TIP: Wear protective clothing and eye protection when spraying for carpenter bees. This will protect you against stings and against accidental contact with the spray, which can be irritating. 

Keep Carpenter Bees From Returning

You may need to apply the vinegar mixture daily for a week or so for the greatest effectiveness. Then, when you no longer see carpenter bee activity, you should fill in the entrance holes to the nests. 

There are several ways to do this, including but not limited to the following: 

  • Dip a wooden dowel in carpenters’ glue and push it into the hole as far as possible. 
  • Cut it off flush with the surface of the wood. Sand it and paint over it. 
  • Fill the hole with putty, silicone, or some other sealant material. Once it’s dry, paint over it.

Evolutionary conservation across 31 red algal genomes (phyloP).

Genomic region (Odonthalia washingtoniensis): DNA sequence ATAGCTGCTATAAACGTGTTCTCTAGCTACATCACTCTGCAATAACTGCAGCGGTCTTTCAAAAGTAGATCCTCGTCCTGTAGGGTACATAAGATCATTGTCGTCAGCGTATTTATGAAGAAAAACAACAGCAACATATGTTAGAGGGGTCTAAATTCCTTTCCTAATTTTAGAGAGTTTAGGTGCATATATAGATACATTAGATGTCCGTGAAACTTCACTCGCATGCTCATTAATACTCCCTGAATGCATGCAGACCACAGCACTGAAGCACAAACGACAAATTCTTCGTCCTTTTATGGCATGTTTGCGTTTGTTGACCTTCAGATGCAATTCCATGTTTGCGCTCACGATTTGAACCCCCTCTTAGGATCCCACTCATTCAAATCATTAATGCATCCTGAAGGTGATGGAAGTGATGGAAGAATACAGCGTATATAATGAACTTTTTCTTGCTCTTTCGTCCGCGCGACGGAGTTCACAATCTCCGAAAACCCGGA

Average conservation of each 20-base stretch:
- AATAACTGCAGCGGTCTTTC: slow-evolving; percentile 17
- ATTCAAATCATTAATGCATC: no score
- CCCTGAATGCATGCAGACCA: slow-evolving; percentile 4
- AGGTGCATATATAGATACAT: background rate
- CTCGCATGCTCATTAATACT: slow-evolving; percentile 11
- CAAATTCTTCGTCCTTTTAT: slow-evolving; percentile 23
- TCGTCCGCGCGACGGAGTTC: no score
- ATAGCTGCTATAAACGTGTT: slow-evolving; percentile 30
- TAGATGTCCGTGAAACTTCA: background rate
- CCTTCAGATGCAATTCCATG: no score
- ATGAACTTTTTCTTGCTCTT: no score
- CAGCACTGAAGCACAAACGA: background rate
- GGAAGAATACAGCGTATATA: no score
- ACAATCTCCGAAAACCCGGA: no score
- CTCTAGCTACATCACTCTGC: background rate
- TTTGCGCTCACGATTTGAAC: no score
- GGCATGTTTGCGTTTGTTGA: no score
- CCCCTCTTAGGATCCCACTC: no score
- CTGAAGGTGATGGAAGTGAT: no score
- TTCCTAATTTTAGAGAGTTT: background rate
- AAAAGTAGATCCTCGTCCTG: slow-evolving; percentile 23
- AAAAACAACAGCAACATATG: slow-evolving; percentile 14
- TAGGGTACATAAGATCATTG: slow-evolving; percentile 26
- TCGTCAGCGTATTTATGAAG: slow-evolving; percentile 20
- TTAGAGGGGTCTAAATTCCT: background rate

• Remove and replace the damaged wood if the carpenter bee damage is extensive. Be sure to keep it painted in the future. 

Even after carpenter bee activity has ceased, keep your traps up during the spring and summer months. 

Place them in fair proximity to the areas bees have frequented so that the bees will see them and be attracted to them. 

Good locations include: 

  • Under the eaves of your house.
  • At the corners of your porch or roof deck. 
  • Under the overhang of the barn, shed, or garage roofs. 

Spray potentially attractive wood surfaces with your vinegar mixture every few days, starting in early spring and through the summer. 

Keep wood surfaces well-treated with paint, sealant, or stain. Generally speaking, paint is best at deterring carpenter bee activity. 

Vinegar Is An Effective Carpenter Bee Deterrent

Poisons can be used against carpenter bees, but there is no reason to use them. Vinegar mixtures provide a safe and effective way to repel and kill carpenter bees. 

Just remember that diligence is also an important ingredient in carpenter bee control. 

Even if you used the most toxic poisons, you would need to reapply them frequently, use them in conjunction with traps and take good care of the wooden components of your home and outbuildings to prevent carpenter bee damage.